I am from Newfoundland and Labrador. We faced an issue years ago with the size of cod. We were told by scientists that there was a problem. We were told by some fishermen that there was no problem and other fishermen said there was one. There is always that back and forth. Ms. King mentioned earlier about scientists and fishermen coming together in regard to collaboration, which is good for all of us and really good for the industry.

Could you touch on the size of what is being caught out there now and the research that has been done? I know there have been increases in catches. Perhaps you could elaborate on that. Anybody can feel free to do so.

Mr. Lanteigne: I will go back maybe 20 years ago when a lot of the fishing industry was harvesting at a much smaller size than they are harvesting right now. Size is important from the research we have conducted. Male lobsters are getting sexually mature at a smaller size than females. It is not a problem for females in that only a small fraction would be caught by the fishery. I tell the fishermen it is no secret it is all about sex and kids. You have to allow your female lobsters to have sex and kids before being caught. They were being caught before having the opportunity to have sex and kids. This is why size and maturity were important.

This is what all the studies were aimed at this. Right now we are talking about 72 millimetres for the southern gulf. It is the size at 50 per cent. If you take 100 females at that size, 50 per cent are sexually mature and 50 per cent are immature. The 50 per cent that are sexually mature have an opportunity to produce eggs. For science it is simple. I would say it is a no-brainer. The minimum before harvesting any stock should be to allow at least 50 per cent of your stock to become sexually mature.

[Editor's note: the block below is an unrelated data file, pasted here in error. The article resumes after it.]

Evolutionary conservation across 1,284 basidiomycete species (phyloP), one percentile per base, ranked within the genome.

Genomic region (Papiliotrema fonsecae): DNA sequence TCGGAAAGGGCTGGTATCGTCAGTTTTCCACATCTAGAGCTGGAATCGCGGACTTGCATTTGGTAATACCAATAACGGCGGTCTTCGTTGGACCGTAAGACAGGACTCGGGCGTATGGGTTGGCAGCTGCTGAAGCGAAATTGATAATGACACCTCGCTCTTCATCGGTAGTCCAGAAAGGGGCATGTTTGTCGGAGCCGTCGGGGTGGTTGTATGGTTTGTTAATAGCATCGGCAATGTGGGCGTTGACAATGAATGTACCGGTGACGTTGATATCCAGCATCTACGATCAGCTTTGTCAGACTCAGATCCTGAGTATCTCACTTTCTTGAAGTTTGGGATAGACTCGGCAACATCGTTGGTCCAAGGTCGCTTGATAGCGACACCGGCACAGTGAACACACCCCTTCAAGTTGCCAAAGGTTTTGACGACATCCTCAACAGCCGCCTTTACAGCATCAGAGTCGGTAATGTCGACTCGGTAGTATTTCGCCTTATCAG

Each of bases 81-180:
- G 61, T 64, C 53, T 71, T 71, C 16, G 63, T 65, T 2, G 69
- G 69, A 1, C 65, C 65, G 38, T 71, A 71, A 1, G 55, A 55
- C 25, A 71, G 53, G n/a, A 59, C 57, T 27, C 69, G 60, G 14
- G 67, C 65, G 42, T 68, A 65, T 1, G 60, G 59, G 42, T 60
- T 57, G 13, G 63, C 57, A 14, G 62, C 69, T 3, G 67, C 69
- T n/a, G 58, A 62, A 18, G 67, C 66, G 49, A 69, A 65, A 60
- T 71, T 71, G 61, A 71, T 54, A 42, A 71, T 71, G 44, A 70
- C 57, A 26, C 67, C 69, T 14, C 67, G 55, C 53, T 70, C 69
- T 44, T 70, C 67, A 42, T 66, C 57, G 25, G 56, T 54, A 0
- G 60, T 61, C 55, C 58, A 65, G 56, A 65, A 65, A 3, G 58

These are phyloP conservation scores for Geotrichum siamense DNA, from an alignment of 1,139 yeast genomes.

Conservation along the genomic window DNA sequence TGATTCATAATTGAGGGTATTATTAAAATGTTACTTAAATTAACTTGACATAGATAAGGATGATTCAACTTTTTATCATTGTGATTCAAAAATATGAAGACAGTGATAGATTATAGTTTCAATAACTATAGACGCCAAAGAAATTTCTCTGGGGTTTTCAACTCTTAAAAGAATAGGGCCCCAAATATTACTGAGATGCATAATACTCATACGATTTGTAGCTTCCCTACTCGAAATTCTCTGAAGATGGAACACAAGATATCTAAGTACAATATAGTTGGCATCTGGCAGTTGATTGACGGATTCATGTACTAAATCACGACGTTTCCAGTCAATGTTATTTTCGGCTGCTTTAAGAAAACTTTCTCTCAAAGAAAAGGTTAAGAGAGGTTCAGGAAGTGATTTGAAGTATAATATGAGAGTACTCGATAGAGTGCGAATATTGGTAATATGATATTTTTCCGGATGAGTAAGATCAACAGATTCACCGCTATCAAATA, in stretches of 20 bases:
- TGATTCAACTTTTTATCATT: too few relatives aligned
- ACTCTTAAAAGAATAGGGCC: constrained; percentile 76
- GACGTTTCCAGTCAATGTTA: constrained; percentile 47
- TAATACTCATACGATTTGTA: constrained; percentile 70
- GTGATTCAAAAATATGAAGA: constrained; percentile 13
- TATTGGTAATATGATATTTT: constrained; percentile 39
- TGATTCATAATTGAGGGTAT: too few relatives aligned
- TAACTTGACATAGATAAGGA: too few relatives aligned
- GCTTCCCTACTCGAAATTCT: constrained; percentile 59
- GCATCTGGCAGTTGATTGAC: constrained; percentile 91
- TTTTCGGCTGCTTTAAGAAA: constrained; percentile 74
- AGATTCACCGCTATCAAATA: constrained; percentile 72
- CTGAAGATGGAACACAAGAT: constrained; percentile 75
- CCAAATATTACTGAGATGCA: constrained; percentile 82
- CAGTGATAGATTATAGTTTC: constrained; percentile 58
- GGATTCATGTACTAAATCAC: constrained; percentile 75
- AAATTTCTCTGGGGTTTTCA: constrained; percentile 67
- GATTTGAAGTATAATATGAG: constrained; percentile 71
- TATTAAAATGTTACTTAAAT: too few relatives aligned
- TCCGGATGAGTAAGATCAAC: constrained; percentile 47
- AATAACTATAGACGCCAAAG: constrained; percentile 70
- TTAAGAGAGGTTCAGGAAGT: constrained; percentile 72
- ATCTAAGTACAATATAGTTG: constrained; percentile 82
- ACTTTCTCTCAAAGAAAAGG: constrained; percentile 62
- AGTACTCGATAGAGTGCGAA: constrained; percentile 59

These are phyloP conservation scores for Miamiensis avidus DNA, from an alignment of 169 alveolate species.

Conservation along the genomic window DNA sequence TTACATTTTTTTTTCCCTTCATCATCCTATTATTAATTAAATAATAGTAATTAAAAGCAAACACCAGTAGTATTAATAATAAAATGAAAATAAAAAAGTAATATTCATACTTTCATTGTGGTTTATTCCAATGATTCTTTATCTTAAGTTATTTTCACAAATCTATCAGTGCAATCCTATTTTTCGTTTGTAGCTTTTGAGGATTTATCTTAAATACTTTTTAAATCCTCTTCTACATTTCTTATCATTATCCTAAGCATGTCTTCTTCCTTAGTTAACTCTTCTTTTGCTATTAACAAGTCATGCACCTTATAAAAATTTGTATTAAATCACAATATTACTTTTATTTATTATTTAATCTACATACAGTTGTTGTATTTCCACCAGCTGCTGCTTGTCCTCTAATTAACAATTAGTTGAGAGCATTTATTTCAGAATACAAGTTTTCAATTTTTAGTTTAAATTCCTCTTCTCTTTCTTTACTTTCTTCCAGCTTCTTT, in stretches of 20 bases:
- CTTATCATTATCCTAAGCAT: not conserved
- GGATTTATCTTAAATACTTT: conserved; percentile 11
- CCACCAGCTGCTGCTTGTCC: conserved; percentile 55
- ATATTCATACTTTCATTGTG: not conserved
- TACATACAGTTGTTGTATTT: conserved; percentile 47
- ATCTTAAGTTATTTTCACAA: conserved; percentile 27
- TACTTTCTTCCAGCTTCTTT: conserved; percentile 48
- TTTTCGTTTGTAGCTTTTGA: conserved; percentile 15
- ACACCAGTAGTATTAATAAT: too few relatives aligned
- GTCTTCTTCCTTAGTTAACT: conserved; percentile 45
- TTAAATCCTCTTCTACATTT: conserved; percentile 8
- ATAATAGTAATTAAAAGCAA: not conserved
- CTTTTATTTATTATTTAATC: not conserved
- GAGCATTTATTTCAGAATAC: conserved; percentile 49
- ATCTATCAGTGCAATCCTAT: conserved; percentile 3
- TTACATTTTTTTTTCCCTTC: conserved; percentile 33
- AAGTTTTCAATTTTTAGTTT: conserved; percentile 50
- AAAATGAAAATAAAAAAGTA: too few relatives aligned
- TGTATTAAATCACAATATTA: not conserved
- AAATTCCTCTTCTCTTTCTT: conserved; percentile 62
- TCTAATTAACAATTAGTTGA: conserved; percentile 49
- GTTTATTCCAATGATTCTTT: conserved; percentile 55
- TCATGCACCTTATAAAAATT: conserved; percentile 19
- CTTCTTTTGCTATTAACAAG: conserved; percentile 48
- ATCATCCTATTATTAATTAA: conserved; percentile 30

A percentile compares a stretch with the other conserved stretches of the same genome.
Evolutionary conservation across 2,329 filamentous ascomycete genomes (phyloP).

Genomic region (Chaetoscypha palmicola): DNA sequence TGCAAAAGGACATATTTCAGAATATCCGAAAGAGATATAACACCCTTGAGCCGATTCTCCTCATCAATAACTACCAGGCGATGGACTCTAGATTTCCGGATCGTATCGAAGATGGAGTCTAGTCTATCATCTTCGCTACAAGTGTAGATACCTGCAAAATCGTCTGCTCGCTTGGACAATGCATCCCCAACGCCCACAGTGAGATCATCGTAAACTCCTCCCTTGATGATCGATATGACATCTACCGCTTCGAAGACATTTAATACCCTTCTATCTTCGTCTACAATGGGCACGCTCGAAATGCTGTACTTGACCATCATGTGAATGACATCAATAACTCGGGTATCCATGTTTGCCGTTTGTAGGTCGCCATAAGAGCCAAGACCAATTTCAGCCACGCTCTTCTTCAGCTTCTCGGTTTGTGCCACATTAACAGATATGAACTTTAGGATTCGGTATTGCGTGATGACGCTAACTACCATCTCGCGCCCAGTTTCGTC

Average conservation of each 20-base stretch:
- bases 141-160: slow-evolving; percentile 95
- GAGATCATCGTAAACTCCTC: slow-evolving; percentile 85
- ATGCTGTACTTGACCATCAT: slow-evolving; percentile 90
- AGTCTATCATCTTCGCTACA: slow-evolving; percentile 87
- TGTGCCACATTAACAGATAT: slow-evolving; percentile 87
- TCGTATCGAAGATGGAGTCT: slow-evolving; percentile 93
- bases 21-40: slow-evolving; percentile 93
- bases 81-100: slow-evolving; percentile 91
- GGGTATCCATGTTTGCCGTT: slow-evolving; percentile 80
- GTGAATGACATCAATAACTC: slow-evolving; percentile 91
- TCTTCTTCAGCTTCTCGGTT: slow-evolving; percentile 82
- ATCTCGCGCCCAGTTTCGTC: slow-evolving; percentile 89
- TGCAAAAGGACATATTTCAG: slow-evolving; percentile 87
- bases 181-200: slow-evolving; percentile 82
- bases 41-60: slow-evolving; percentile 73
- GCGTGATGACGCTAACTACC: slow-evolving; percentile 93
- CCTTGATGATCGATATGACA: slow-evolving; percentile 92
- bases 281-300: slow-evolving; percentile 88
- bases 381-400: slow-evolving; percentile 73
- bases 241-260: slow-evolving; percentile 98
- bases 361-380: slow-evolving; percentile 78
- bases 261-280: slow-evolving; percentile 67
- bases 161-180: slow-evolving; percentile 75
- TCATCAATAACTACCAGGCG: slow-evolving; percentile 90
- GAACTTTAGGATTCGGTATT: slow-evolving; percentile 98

You can add to this harvesting in the fishing industry. Right now the lobster population is in high production. Conservation is not the issue. It is more impact on the resource. It is not of a big concern because it seems that the population is still thriving although we harvest 50 per cent of immature females. It is always risky. If stock is to decline we may have to take some further action. This is what we say to the fishermen and the harvester. At this moment the target is to bring everyone to that 50 per cent line.

The Chair: Is the 72 millimetres the 50 per cent?

Mr. Lanteigne: For the southern gulf. It is different for different locations. For Newfoundland it would be a different size for sexual maturity and for the Maritimes region. A different environment results in different size at sexual maturity.